Ask the dancers themselves and they will say it starts with the nattuvanars being treasure troves of knowledge, not book learned or theoretical, but with the heritage of a practical methodology and wisdom. Their cultural matrix and racial memory made them intuitive in teaching. They taught their students as much by what they said as by what they did not say.

As the repositories of centuries of accumulated knowledge and experience, the nattuvanars were greatly sought after during the renascent phase of Bharatanatyam in this century. They became indispensable guides to the women of the so-called "good families", who took up this art for the first time, without any background or exposure to it. There was no other access to the art except from this singular stronghold of an oral tradition, which could be imparted only in practice.

A class factor entered the picture as never before. During the British rule, sadir had been looked down upon as immoral and bawdy. Social reform banned "nautch" from the temples. The devadasis suddenly lost their livelihood.

The nattuvanars too fell on evil days. But when nationalism fired pride in Indian culture, women like Rukmini Devi were inspired to take up sadir, rename it Bharatanatyam, and stage it in a different context and milieu. There was a major shift in the aesthetics of presentation. Temple and court were replaced by city and auditoria. Gods and kings made way for the middle class rasika.

The devadasis dwindled in number, gave up the struggle and lapsed into anonymity. There was just one Balasaraswati to win worldwide acclaim, one Gowri Amma to teach the techniques of abhinaya.

But the nattuvanars found they were in great demand. They were entering the arena of an altogether different class. The social stigma did not vanish at once. An oldtimer recalls how, at her liberal father's insistence, she continued her lessons in the village during the vacation with Minakshisundaram Pillai. The whole agraharam disapproved. Twice a week, the nattuvanar would arrive on a bullock cart, for a whole day's teaching. He was fed, but always without the ghee and curds reserved for guests of high caste.

The fear of losing their self respect made the nattuvanars clannish and touchy. The least misunderstanding would become a major issue. They could pack up their cymbals and desert a growing institution like Rukmini Devi's Kalakshetra. Chockalingam Pillai was ready to face the struggles of starting his own classes rather than accept what he deemed loss of face.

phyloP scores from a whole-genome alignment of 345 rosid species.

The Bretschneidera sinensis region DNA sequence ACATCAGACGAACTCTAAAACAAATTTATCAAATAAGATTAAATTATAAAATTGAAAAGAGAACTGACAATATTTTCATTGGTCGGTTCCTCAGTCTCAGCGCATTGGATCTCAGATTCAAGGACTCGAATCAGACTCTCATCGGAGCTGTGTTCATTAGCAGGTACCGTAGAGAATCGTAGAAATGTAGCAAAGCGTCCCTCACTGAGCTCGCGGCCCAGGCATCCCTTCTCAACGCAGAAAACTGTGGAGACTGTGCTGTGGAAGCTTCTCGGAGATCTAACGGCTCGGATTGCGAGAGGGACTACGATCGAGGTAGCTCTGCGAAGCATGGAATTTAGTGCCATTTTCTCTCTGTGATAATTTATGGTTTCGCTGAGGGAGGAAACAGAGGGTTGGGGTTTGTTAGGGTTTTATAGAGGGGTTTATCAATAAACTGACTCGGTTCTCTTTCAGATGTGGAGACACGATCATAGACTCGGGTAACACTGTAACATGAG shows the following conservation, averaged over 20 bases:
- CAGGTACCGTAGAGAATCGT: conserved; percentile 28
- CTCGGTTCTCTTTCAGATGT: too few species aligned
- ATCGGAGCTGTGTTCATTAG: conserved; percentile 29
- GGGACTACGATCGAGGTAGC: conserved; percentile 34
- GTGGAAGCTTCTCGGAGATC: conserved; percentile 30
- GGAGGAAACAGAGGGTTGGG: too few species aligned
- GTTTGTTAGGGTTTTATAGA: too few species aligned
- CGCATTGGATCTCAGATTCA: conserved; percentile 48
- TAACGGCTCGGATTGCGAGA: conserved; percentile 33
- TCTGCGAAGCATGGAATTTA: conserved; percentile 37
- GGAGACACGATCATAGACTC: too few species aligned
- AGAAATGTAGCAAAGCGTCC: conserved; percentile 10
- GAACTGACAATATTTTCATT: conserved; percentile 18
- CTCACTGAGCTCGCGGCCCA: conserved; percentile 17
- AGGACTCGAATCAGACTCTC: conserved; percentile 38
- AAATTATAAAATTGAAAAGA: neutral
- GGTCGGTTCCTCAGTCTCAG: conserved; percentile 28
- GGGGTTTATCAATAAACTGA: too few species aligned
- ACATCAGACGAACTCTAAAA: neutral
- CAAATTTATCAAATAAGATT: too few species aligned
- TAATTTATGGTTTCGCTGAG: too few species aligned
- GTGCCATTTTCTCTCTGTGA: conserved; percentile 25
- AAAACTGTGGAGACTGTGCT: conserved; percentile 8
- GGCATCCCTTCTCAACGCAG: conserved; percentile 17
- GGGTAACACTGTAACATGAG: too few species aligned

Students who strayed, or took help from other teachers for reasons however valid, were dropped forthwith. No amount of pleading could make the nattuvanar relent and take the errant back to the fold.

To the nattuvanars of the old school, teaching was not a time bound process. They could and did take class for hours until the student begged for a break. Some of them were money minded , but were strangers to the business acumen of the modern world. With the possible exception of those of the Bombay school, the nattuvanars did not know how to save, or build institutions to invest profitably back into the art. They had no survival strategies, no grasp of publicity, and no social skills to impress the right people to tap sponsorship and support. That is why, once their skills were acquired by others, and they lost their exclusive control over what had been their personal heritage, the class waned into a fringe existence. Not even scholarships from State and Central Akademis for the nattuvanars to train members of their own families in the hereditary art, could arrest the decline.

With dance schools everywhere and the boom in theoretical studies, why should the nattuvanars still be mourned? With dancers conducting the recitals of their students, or hiring professionals for cymbal and sollukattu, why should people still feel wistful about an Ellappa Pillai or a Dandayudhapani Pillai?

The major reason has to do with the one to one relationship between guru and sishya. He was the only one who had the right to conduct her shows and always with the same orchestra of his choice. This predictability fostered confidence and rapport with the musicians.

Vazhuvoor Ramiah Pillai conducting a programme of disciple Radha with M.S.Subbulakshmi as the singer.

With the nattuvanar there was no uniform syllabus or choreography. Two students may be taught the same varnam but they could not perform together as the tirmanams and sancharis would vary. Individual attention focussed on the ability and nature of each disciple and designed her numbers accordingly. The best nattuvanars composed on the spot.

The nritta passages were not arrived at by mathematical calculations. The nattuvanar had the time to develop creativity in laya as the busy performing teacher cannot do. Their accent was on the visual patterns shaping the laya. Short, crisp tirmanams achieved this rather than the concoctions of inordinate length in current practice, which are mere tests of the dancer's stamina.